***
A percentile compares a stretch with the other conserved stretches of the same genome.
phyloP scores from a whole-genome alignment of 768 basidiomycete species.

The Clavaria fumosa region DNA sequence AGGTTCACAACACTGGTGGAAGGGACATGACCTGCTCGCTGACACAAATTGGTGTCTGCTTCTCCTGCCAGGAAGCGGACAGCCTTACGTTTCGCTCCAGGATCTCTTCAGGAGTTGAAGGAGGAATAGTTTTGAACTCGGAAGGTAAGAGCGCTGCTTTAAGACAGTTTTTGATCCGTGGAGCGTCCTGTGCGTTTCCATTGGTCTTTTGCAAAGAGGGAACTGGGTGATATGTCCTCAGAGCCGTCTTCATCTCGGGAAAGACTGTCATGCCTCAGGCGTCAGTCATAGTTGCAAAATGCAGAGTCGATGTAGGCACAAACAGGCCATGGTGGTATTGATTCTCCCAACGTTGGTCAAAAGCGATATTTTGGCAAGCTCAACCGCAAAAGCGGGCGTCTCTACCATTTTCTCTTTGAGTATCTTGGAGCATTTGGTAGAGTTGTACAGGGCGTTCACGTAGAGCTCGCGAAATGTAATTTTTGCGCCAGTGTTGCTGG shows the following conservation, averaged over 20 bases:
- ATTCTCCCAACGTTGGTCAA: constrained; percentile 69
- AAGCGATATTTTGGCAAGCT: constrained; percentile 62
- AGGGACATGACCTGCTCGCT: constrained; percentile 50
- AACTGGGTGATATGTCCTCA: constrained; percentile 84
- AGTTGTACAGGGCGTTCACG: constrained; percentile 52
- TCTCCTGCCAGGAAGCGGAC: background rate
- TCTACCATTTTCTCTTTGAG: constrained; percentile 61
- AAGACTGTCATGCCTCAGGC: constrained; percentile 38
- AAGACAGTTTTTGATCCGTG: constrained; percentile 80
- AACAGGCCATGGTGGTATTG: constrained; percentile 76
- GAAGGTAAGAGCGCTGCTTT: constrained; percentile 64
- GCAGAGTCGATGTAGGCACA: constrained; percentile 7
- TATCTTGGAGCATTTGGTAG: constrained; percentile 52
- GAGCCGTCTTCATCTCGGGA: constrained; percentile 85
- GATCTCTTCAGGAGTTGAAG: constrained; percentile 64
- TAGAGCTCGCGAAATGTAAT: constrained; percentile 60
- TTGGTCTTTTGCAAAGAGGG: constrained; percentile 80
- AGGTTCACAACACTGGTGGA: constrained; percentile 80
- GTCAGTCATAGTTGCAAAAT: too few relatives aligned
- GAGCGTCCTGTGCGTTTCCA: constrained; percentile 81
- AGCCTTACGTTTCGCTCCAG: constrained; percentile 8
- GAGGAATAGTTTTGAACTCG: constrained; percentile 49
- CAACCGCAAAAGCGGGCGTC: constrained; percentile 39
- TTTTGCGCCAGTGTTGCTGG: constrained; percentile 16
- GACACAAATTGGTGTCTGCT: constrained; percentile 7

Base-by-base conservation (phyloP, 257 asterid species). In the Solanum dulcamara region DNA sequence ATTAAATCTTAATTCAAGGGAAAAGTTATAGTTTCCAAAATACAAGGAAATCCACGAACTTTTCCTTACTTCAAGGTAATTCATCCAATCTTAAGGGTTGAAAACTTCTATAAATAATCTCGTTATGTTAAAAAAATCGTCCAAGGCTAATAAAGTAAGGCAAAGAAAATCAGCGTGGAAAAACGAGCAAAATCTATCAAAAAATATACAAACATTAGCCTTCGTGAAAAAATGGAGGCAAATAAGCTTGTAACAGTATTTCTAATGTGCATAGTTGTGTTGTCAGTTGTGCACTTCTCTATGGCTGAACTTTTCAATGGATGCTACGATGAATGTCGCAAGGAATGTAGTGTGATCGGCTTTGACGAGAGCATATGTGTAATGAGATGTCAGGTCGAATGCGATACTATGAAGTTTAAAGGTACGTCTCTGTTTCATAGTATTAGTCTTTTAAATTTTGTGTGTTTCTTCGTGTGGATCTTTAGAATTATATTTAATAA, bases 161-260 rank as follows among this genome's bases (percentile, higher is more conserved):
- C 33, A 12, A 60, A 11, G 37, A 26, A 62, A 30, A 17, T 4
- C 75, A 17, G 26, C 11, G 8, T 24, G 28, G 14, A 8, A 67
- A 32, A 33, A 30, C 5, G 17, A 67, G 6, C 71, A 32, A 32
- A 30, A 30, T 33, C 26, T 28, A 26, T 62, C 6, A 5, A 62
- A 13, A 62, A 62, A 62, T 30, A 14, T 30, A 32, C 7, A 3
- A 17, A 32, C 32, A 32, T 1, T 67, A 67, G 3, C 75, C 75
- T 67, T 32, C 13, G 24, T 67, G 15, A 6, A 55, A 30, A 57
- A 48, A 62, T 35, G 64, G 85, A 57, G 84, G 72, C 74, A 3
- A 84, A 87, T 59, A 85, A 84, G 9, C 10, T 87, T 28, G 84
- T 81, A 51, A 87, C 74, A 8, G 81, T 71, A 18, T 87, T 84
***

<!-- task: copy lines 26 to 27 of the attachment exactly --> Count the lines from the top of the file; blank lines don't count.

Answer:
- CAACCGCAAAAGCGGGCGTC: constrained; percentile 39
- TTTTGCGCCAGTGTTGCTGG: constrained; percentile 16